Even if  “there is no way to tell” what happened, even if the writer can only strain to produce “a forced passage,” “as if listening for the sound / that no one else can hear” when faced with an insurmountable barrier of silence, “we can always,” Solway asserts “photograph ourselves,” acknowledging openly that history is never a given but is always made by – and inflected by, fabricated by – somebody doing the telling: “We can always tell another story.” This accounting becomes far more than deferential acknowledgement in Solway’s text; out of  “the kingdom of contingency” – a moniker, it sounds to me, for the postmodern condition and for an attendant dearth of cultural literacy and historical sense lamented by academics such as Fredric Jameson – Solway draws both healthy refusal, that inherent formal resistance, and a renewed vitality; even if poems appear to become “a casting of words / accounting for nothing but recurrence,” that accounting also finds its passage in the same “arc of discovery and loss” that Solway imagines in Franklin, a reflexive vacillation that “bear[s] us back, astonished, to ourselves.” Poetry can still astonish, even amid the self-involvement of a deprived and faltering present. There isn’t much of the historical Franklin in Solway’s book; it’s mostly about Solway, trying to compose for himself viable historical poetics, and to enact it. But, frankly, that’s the point: poetry as aspiration, effort, remaking – poetry as needed, as need.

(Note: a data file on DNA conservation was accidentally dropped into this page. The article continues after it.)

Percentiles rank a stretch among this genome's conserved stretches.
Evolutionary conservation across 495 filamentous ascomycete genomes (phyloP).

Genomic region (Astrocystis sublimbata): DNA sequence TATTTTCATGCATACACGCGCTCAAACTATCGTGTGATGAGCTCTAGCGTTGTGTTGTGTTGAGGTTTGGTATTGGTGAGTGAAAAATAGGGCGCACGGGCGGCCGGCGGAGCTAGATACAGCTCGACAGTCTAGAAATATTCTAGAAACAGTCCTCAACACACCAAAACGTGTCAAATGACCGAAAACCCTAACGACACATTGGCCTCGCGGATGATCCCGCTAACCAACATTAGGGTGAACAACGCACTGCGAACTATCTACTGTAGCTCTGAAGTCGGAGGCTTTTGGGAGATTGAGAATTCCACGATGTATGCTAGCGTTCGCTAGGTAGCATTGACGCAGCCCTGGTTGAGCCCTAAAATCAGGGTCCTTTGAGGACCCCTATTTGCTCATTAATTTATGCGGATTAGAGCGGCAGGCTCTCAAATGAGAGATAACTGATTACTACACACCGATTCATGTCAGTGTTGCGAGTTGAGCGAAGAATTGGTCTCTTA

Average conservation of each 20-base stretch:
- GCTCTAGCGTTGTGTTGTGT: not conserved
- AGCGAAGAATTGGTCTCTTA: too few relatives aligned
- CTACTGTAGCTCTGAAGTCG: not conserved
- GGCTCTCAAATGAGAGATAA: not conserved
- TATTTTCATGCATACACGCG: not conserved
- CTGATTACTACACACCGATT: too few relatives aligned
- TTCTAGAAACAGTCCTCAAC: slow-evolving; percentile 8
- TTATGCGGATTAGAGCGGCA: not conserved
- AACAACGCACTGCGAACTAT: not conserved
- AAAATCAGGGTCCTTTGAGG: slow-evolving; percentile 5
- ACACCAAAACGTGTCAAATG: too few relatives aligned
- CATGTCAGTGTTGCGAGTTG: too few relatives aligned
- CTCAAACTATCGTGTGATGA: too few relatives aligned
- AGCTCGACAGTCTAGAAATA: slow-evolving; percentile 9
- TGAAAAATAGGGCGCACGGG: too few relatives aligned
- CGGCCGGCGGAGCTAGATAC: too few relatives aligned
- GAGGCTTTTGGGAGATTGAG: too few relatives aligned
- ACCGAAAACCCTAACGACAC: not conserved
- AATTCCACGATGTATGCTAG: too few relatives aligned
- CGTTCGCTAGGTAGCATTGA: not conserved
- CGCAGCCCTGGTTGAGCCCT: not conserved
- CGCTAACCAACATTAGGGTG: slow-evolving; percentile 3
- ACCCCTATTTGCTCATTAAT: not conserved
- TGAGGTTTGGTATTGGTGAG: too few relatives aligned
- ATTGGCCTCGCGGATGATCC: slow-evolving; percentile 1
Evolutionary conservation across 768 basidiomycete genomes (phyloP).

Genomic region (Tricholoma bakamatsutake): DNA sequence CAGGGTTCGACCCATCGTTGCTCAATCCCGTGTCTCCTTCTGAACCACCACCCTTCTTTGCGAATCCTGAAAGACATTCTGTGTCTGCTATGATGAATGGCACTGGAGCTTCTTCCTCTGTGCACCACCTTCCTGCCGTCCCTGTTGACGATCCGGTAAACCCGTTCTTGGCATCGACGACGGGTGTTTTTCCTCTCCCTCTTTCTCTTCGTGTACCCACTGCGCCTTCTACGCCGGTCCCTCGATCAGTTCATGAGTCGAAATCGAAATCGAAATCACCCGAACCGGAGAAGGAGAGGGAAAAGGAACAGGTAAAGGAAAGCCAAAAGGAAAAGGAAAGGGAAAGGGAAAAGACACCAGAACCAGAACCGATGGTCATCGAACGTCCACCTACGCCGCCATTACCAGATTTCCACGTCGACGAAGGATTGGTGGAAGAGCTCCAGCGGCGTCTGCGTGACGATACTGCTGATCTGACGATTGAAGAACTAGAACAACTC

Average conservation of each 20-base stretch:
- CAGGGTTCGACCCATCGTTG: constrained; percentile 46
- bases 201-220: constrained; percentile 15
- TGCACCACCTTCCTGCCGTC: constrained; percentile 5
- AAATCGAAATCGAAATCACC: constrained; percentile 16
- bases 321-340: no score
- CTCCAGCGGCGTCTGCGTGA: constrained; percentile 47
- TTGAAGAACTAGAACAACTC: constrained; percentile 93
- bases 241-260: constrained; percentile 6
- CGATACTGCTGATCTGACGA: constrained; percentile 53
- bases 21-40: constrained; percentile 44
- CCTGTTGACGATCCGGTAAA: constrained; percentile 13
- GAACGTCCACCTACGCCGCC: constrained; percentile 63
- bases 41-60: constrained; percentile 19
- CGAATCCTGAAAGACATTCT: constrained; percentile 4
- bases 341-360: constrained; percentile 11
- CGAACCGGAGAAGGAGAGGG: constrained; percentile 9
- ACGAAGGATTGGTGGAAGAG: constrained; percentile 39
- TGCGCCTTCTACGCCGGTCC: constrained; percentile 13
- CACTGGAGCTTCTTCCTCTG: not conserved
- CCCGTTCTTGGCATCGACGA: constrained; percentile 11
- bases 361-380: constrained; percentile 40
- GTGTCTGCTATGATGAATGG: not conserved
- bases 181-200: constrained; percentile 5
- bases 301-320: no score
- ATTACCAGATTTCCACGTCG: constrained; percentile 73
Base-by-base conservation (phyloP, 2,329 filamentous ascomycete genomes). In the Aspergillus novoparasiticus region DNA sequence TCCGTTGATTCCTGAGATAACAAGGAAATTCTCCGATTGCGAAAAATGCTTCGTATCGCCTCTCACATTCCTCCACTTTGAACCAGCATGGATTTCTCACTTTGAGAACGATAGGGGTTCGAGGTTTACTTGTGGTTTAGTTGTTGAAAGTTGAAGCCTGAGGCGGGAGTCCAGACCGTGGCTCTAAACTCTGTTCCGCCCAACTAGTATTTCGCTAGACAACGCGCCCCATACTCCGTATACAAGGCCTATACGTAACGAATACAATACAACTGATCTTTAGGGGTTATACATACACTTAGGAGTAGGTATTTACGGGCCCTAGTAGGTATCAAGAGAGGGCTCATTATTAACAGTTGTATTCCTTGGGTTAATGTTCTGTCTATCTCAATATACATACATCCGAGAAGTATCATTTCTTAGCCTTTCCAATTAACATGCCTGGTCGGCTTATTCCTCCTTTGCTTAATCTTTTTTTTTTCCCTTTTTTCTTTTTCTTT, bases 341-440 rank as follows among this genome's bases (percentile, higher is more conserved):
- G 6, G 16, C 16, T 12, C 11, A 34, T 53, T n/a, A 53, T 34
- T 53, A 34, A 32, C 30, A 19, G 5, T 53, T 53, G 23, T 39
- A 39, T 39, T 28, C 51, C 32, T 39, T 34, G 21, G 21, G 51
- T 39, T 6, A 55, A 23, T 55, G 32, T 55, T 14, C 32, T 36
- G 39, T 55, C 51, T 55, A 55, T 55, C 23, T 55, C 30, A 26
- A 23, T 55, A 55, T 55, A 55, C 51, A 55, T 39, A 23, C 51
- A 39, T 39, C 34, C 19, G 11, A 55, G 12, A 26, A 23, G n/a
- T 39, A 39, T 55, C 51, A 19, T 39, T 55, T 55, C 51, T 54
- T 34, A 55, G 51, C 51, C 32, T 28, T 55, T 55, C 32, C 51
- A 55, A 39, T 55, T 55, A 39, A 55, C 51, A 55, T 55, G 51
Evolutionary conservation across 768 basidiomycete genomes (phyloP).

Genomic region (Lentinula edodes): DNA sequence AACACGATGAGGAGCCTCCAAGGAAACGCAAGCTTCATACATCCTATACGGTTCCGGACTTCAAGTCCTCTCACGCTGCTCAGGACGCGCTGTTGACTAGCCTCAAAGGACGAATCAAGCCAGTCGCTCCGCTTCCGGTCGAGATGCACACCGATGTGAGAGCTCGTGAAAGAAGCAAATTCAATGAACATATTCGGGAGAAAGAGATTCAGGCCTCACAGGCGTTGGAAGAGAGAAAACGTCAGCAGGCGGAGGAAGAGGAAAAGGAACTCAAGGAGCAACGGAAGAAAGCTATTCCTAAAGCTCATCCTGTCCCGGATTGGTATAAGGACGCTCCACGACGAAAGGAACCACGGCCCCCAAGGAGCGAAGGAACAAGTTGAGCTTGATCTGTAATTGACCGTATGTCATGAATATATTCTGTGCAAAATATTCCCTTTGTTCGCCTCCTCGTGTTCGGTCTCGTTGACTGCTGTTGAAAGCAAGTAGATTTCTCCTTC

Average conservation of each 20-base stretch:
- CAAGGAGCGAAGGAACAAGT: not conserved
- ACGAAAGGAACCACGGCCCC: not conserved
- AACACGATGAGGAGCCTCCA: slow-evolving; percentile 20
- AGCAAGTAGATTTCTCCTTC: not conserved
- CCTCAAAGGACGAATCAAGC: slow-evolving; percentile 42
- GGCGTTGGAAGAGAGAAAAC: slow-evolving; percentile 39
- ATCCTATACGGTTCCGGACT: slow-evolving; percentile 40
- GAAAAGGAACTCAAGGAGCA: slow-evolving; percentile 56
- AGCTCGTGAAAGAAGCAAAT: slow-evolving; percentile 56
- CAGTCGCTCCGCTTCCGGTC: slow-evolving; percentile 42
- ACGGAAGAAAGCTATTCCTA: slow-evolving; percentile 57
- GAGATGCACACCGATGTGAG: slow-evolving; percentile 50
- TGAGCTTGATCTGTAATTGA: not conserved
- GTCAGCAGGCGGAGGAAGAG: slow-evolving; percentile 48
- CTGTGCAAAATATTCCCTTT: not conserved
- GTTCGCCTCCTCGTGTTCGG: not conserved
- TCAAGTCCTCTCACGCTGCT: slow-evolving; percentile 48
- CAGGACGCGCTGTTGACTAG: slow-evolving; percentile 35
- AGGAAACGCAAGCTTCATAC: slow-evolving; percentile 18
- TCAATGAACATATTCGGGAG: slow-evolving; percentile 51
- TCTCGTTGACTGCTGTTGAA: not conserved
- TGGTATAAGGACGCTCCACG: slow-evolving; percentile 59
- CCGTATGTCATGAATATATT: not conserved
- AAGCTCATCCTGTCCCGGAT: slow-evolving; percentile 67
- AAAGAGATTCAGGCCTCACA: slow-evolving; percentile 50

Poet Yves Gosselin, despite his candid admission in his preface that “[il] connai[t] peu David Solway,” offers a fine and representative overview of Solway’s work, translating forty-odd poems as Poèmes choisis 1963-2003 (Éditions du Noroît). Solway had for some time published translations of Québécois poetry in Books in Canada – I am not sure if he has translated Gosselin’s work or not – but in some measure these translations return the favour. While Gosselin’s own poetry tends (to my ear, at least) toward concision and declarative rigour generally in a rather clipped short line – peruse such volumes as his Programme pour une mort lente and Les guerres sont éternelle, or the more recent La mort d’Arthur Rimbaud  (the latter also from Noroît) – his versions of Solway are much less compact or honed. For example, Solway’s “Pip” – a lyric from his 1979 collection Mephistopheles and the Astronaut that describes the “slow disintegration to his elements” of a man lost at sea, a figure, perhaps, for Solway himself as disillusioned poet-critic – loses much of its sonic craft, its carefully worked echolalia, when provocative and sharply edged conceits like “lonely in the frantic vatican of himself” get converted by Gosselin into prosaic précis: “solitaire au milieu de sa proper agitation.” The sense is there, but the poetry has fallen away. Compare